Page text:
In his first fiscal move since being re-elected as Japan’s prime minister, Shinzo Abe announced plans today that would pump more stimulus into the Japanese economy before Upper House elections in July. The enormity of the stimulus package has lifted concerns of further yen debasement, allowing the USDJPY pair to rocket through the 89.00 resistance barrier.
According to statements released by the Cabinet Office in the overnight, Japan’s government is expected to spend an additional $116 billion in stimulus to support the world’s third largest economy. Forty percent of the total amount will be directed towards infrastructure spending, particularly disaster reconstruction, while 30% of the total amount will be used to bolster increases in private spending and investment. All in all, the stimulus package is expected to add more than 500,000 jobs to the economy, while supporting overall GDP expansion.
Will It Succeed?
The measure is aggressive by nature and should reinforce the current theme of yen selling. However, it is unlikely that the plan will add very much to the Japanese economy. The sentiment was echoed in bond markets, where short term yields rallied following the news. If anything, yen traders will be concerned rather with a potential sovereign debt downgrade from either of the three global credit agencies as the stimulus plan will likely expand the government’s debt load – making it easier for credit ratings to decline.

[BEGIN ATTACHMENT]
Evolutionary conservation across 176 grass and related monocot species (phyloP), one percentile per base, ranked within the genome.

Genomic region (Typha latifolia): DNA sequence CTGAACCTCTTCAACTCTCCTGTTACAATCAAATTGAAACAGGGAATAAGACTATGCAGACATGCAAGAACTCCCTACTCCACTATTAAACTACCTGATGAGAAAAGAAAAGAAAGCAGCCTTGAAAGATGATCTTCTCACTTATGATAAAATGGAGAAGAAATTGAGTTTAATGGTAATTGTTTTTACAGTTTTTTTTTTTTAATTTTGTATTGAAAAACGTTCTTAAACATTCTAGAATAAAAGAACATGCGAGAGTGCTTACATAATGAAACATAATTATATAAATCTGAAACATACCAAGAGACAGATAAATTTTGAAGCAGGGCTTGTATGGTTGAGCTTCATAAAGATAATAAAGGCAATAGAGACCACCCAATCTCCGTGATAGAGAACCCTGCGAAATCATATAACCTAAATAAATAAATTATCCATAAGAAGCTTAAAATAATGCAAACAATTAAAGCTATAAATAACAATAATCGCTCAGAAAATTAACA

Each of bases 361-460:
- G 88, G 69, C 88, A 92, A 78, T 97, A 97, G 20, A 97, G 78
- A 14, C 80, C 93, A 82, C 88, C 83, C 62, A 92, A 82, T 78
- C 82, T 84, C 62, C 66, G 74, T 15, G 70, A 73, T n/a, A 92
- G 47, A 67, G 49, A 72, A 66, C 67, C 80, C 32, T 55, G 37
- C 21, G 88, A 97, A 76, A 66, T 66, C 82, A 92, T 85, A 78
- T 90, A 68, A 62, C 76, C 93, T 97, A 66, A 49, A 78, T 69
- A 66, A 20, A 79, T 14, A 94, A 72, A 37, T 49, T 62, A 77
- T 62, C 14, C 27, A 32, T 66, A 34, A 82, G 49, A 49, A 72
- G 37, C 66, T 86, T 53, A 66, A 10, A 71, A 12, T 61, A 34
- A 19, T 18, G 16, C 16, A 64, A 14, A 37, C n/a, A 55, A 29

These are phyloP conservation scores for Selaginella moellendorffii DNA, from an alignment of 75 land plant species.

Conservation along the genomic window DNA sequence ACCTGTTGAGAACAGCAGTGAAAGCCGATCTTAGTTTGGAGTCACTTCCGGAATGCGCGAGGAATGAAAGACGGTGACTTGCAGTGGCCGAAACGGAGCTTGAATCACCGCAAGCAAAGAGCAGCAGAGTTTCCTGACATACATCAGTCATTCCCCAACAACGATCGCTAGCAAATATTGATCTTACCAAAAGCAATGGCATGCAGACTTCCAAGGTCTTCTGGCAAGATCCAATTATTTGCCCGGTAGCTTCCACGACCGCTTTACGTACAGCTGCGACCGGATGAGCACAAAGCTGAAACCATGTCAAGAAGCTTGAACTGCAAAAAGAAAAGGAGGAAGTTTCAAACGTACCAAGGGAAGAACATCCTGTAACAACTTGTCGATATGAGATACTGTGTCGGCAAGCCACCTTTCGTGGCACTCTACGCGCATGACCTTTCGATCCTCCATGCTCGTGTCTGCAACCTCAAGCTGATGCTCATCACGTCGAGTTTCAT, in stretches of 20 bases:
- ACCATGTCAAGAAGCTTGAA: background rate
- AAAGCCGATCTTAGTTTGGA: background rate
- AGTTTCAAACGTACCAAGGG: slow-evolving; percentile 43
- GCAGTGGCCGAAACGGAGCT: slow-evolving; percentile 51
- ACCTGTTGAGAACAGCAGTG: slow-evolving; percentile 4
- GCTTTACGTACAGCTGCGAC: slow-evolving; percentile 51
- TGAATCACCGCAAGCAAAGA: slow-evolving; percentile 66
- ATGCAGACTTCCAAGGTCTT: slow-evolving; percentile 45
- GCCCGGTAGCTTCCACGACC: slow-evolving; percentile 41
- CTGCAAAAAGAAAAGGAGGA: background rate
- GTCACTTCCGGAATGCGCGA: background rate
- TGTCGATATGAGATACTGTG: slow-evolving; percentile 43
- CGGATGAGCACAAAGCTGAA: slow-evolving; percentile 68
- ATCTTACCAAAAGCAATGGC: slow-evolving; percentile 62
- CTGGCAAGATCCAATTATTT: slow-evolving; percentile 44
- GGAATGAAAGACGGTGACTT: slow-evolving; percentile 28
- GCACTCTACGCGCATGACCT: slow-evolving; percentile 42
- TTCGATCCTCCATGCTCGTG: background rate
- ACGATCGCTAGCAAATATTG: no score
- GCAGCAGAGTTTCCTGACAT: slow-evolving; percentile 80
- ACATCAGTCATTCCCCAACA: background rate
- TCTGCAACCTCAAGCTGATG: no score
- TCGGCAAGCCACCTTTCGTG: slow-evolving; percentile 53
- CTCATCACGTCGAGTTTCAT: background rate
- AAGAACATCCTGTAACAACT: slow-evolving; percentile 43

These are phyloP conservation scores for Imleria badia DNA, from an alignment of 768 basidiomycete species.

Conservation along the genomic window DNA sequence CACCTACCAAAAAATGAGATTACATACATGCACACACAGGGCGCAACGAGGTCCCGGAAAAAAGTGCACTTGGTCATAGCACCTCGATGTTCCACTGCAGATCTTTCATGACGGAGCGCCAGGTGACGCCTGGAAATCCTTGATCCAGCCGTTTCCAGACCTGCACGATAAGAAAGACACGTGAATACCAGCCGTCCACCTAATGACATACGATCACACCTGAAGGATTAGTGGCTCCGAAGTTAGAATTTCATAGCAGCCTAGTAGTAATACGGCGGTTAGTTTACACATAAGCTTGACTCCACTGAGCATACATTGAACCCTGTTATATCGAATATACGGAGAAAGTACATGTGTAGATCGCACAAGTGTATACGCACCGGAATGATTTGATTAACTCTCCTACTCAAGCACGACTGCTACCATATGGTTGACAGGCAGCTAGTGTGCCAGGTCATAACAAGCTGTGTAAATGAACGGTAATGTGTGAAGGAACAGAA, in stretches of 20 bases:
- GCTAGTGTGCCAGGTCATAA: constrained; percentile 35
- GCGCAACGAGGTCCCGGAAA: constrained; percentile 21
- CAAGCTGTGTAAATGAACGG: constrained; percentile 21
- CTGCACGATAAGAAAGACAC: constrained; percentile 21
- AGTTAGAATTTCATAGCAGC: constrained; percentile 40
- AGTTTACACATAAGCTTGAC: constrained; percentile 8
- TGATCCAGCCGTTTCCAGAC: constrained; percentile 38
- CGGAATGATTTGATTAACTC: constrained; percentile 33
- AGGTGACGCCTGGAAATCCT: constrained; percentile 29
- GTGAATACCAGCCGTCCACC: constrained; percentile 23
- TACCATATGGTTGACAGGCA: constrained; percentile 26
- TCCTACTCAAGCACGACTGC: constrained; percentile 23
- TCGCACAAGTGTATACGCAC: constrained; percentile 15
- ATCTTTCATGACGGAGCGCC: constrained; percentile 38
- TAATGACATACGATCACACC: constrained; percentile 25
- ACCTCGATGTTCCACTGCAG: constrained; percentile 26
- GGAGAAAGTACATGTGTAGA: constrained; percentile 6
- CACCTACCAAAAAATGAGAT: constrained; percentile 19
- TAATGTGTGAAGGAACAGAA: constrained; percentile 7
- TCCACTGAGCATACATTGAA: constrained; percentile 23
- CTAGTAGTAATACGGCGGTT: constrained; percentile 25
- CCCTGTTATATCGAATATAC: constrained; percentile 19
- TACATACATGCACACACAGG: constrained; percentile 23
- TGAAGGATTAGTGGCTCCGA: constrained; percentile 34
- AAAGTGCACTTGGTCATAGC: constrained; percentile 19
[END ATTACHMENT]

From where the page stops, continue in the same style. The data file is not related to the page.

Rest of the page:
The country’s ratings were last cut back in May of 2012, from A+ to AA as Fitch warned of “high and rising public debt ratios” affecting the outlook.
The FX Play
Given the recent runup, it’s plausible that the USDJPY may find some near term respite and consolidate. The currency pair has gained by 14% since September 2012, and could look to gain more on a break of the current resistance at 89.25. An upside penetration of the figure would justify an advance on the 92.00 round figure.